Richard: Right, right. Makes sense. Okay, great. What lessons have you learned regarding raising capital for commercial real estate from high net worth investors? 

John Manes: Some of the lessons I’ve learned which are interesting is you need to educate them about self storage just like you would educate anybody else that’s giving you ten grand. So I’ve always found it interesting that the SEC defines an accredited is somebody that’s worth a million dollars or more in their personal net worth outside of their homestead, and makes $250,000 or more of income. I’ve always found that interesting because money doesn’t necessarily translate into education, and education doesn’t necessarily translate into money, right? So because of that, what I’ve learned about a lot of high net worth individuals is you have to teach them the same about self storage, and how to invest in a different asset class or a different business model than what they’ve made their money in. Because that’s what they know, right? So if they made it in tech, they know tech, they know how many multiples tech trades at after you build up a company, and then you move it over to a hard asset like self storage and they go “Okay, I’m going to start all over. Tell me what I need to know.” The good news is they’re more educated than most, but they’re not fully educated to why storage is a good asset, or how to invest outside of what they’re used to. 

Richard: Right, great. Makes sense, okay. How would you do things differently in growing your commercial real estate investment company if you were starting all over today knowing what you know now? 

John: I would’ve picked a horse on equity and I would’ve picked a horse on debt based on what I know now back then. One of the things I didn’t tell you is I sourced a VC company out of Dallas early on that wanted to do 200-300 million dollars worth of storage, I created the business plan, I created the brand, I created everything. All the Powerpoint slides, everything for them to go do the dog and pony show like I do now, right? I created all of that and in the end they sent me an employee term sheet and they told me they were going to make me a partner the whole time. So, knowing that kind of stuff now, I ask the right questions now to know what that looks like, right?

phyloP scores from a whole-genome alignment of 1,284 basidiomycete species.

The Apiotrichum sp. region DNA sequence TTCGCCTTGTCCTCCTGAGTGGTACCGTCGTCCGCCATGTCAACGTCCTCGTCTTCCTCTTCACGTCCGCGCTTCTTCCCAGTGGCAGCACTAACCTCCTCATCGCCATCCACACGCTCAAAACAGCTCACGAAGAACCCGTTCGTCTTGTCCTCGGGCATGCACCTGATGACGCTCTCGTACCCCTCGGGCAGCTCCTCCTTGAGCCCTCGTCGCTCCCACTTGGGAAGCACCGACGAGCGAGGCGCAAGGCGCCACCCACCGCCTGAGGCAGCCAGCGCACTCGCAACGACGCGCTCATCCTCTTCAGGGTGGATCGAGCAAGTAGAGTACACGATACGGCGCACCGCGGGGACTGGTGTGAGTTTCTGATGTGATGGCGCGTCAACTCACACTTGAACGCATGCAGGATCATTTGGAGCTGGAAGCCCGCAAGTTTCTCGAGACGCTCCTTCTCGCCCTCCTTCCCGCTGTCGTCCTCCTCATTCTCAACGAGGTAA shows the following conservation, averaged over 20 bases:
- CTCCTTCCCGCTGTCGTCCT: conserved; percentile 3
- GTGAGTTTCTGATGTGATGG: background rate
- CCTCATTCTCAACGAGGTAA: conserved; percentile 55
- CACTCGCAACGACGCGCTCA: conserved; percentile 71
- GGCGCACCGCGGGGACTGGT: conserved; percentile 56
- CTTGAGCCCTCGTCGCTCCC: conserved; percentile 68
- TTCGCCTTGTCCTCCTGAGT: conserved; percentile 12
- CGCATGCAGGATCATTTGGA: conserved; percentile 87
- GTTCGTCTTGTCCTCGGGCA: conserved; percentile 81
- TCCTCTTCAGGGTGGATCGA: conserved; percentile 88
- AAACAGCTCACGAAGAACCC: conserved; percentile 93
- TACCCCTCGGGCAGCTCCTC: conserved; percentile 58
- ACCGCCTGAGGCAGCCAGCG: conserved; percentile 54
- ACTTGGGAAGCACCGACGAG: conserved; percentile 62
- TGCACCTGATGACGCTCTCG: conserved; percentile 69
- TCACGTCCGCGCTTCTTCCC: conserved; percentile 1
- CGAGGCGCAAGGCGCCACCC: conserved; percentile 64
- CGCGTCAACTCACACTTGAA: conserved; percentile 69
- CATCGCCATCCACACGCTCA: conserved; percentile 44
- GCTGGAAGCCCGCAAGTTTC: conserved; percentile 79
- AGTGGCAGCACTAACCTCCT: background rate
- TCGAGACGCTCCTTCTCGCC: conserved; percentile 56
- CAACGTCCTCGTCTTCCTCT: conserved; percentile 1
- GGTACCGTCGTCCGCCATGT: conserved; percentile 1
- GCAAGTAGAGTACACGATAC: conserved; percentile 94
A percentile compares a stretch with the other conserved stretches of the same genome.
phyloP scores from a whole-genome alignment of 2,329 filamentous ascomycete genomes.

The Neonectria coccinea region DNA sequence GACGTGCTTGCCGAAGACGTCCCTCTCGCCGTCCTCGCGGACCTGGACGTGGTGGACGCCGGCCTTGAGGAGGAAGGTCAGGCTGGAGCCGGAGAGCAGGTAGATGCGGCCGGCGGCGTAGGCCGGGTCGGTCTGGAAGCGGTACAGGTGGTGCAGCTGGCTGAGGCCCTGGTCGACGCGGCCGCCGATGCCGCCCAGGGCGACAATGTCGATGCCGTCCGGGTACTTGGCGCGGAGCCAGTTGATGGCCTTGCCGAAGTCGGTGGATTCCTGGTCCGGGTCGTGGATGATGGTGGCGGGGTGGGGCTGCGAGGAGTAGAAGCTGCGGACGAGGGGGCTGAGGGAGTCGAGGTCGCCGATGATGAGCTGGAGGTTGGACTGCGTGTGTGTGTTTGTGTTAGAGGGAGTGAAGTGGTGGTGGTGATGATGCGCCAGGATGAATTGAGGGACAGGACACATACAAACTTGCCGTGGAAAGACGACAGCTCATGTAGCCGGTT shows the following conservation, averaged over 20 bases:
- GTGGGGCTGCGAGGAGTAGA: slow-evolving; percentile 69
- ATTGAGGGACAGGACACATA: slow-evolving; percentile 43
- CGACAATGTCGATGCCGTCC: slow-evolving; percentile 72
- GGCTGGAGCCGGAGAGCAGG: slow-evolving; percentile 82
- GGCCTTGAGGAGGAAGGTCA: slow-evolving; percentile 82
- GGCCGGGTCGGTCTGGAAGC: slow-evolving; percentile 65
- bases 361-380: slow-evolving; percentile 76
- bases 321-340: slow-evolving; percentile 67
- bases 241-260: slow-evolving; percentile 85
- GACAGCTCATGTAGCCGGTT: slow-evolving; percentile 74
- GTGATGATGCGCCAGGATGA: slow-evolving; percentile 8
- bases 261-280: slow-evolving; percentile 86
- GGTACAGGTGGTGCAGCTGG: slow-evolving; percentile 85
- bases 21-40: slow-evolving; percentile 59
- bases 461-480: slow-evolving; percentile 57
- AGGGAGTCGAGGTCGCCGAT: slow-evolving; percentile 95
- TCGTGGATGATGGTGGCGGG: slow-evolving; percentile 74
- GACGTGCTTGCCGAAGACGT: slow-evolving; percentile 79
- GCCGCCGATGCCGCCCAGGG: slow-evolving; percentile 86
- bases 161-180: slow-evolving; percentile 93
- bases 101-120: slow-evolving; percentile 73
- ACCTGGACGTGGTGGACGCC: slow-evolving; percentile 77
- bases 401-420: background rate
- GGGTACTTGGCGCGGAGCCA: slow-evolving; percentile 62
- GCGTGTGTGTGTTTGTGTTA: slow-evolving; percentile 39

Richard: Before you’ve had the baby together, right? That’s something I’m in the middle of right now with a dental clinic chain just about to help them, or advise them, or maybe join their board, but I told them before I do really much of anything we need to have our agreement in place and have expectations on the table, right? Because my assumption of what a partnership looks like might be very different from theirs. Especially after I’ve given them all of the goods of my brain; ideas, just like you did, and hard work, etc. So most people have to learn that the hard way – like us. You know? 

John: I’ve learned it a couple of times the hard way. 

Richard: Yep. We call that being “Wall Streeted”. 

John: Right, that’s funny! 

Richard: You’ve got to watch out for people when you’re young, so…

John: I’ve done that both on the equity side, and I’ve done it both on the debt side and knowing what I know now, I wouldn’t have done – I would ask the right questions back then to understand where their head was. That’s where I’m at when I said I’ve walked away from over a billion dollars worth of equity, it’s because I know how to ask the right questions now. 

Richard: Right, right. Got it. How do you secure off market commercial real estate deal flow in the competitive space such as self storage? 

John: I’ve got a couple people just dialing for dollars, that’s one. So they’re not brokers, they’re friends and family, and they make phone calls to different people. I have strong relationships in the brokerage industry like there’s one guy here in Houston that we’ve bought 8 or 9 deals off of already. And then there’s all these fringe relationships that we’ve created, and there’s a couple young brokers that keep giving us volume which is really super cool recently. And I’ve looked at 350 deals in the last 14 months, and we’ve only bought 5, right? 

Richard: Last week – so it was a good week, huh? 

John: Yeah, great, that was last week, that’s correct! You kiss a lot of frogs, and that’s okay, but I kiss a lot of frogs when it comes to raising equity, I kiss a lot of frogs when it comes to shopping debt, and I kiss a lot of frogs when doing deals but the reality is we’ve created a 100 million dollar portfolio, or better now. I haven’t even, now that we bought those three and closed on one in June I haven’t even added that to the mix, but I’ll bet you it’s probably 110 million or something now. So from that standpoint, sourcing them I’ll take it from anywhere I can get it. Like I see LinkedIn posts and now what I do is I go to the comments, and I tag my financial analyst on it. So he goes and gets the OM and all the paperwork and starts to underwrite it. So I’ve done all kinds of crazy stuff to try to get deal flow. It doesn’t matter; I mean, a deal is a deal to me, right?